Note: S&P Case-Shiller 20-City Home Price Index as of Nov 2014

Footnote

Federal Reserve currently considers full employment to be in the 5.2% – 5.5% range.

Committee participants’ estimates of the longer-run normal rate of unemployment had a central tendency of 5.2  to 5.5 percent.

http://www.federalreserve.gov/faqs/money_12848.htm

More traditionally “Full Employment” in the U.S. means 4%.

The United States is, as a statutory matter, committed to full employment (defined as 3% unemployment for persons aged 20 and older, 4% for persons aged 16 and over); the government is empowered to effect this goal. The relevant legislation is the Employment Act (1946), initially the “Full Employment Act,” later amended in the Full Employment and Balanced Growth Act (1978).

http://en.wikipedia.org/wiki/Full_employment

Economy in Perspective, an 85-Year One

Doing a post on the economy in 2013 got me thinking about how current environment compares to prior decades.  I tried to focus on a very small number of indicators that are truly representative of the national situation and not get bogged down in a forest of minute details.  The numbers in the tables and charts below are averages of the annual data for each decade.

Exhibit 1 presents eight indicators with the highest number for each row highlighted in green, while the lowest is highlighted in orange.  Not surprisingly, the 1930s stand out quite a bit as crappy time to be around.  If we make an argument that 1930s and 40s were “anomalies” what with the Great Depression and World War II, things look a bit different (Exhibit 2).  The 1950s was a model boom decade with a roaring stock market, low interest rates, fast-growing economy, relatively low inflation and a population “baby boom”.  Both the unemployment rate and budget deficit were very low, while the high WWII debt was being paid off.

On the flip side, the 2010s have been pretty crappy so far as indicated by the dominance of highlighted numbers in that column.  Attractive stock market returns are the major exception here.  Of course, we are only 4 years into the decade and things might look quite a bit better down the road.

Exhibit 1 – Important Metrics by Decade (1930s to 2010s)

Exhibit 2 – Important Metrics by Decade (1950s to 2010s)

Now let’s take a look at these metrics one by one in a bar chart form.  These are averages of the annual data for each decade.  Stock market returns have been remarkably attractive for a majority of the 20th century decades, save for 1930s and 2000s (Exhibit 3).  The negative returns for the 2000s certainly help to explain continued investors’ reluctance to invest in equities.  Although fund flows for 2013 show that this might be changing.  Interest rates look like a bell-shaped curve rising in mid-century and culminating in double digits in the 1980s.  From there we began the 30-year decline in rates with a coincident bull market in bonds.  What this chart looks like say 50 years from now is anybody’s guess, but there is not much room left to the downside in interest rates.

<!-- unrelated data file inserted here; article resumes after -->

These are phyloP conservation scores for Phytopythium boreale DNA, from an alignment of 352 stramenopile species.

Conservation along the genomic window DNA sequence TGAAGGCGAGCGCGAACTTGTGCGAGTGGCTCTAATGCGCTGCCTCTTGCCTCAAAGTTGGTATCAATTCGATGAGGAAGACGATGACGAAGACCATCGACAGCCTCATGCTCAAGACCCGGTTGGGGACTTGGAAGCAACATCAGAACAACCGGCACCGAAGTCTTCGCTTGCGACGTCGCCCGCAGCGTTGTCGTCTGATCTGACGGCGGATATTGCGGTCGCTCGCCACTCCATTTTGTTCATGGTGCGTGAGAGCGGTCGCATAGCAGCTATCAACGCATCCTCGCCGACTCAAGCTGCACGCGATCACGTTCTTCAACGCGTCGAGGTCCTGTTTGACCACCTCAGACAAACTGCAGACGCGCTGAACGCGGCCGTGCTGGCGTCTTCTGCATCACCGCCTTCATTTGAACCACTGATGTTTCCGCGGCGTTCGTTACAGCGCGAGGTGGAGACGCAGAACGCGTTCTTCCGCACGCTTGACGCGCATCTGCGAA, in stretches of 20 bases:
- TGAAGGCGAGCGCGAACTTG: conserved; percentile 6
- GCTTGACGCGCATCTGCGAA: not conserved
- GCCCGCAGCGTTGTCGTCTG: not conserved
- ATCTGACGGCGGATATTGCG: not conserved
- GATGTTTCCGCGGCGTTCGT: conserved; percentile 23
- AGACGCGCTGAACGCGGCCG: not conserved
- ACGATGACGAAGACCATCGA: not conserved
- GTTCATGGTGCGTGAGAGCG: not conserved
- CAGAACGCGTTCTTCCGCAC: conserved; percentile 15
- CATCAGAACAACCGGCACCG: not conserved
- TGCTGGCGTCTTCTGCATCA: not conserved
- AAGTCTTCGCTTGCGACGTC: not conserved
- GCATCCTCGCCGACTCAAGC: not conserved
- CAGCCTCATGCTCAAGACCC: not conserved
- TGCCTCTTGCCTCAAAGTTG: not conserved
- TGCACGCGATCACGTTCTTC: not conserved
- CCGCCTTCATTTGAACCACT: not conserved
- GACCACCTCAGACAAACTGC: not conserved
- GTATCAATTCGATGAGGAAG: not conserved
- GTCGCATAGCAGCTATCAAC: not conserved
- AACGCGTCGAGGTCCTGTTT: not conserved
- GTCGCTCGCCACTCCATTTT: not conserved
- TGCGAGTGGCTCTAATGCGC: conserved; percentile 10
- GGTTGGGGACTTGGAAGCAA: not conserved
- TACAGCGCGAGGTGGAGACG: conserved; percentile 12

Exhibit 3 – Stock Market Returns & Interest Rates

World War II and the subsequent rebuilding led to an economic boom in mid-20th century (Exhibit 4).  Real GDP (adjusted for inflation) is still growing albeit at a slower pace.  Speaking of inflation, after peaking in 1970s (which led to high interest rates in Exhibit 3), it has been steadily declining.  In fact, despite massive “money printing” by the Fed as well as ballooning federal debt and budget deficit (Exhibit 6), inflation in this decade has been the lowest since 1930s.

Exhibit 4 – GDP Growth & Inflation

There is a reason the post-war period was nicknamed “baby boom” with strong population growth (Exhibit 5).  With a booming economy, there was plenty of work to go around leading to low unemployment rates.  Once more, 2010s have been a rather tough time to be looking for work.

Exhibit 5 – Population Growth & Unemployment Rate

Finally, the federal debt and budget deficit have seen major changes over the last few decades (Exhibit 6).  During World War II, the government borrowed heavily to support war effort, but slowly reduced the debt burden into 1970s.  The 1990s and 2000s saw a relatively stable debt load, but it increased markedly after the “Great Recession”.  Similarly, current budget deficits are quite high by historical standards (although last few years have trended down).

Exhibit 6 – Federal Debt and Budget Deficits

This piece is meant to put current environment into historical perspective and is something I will likely refer to quite a bit in future posts as well as my work with clients.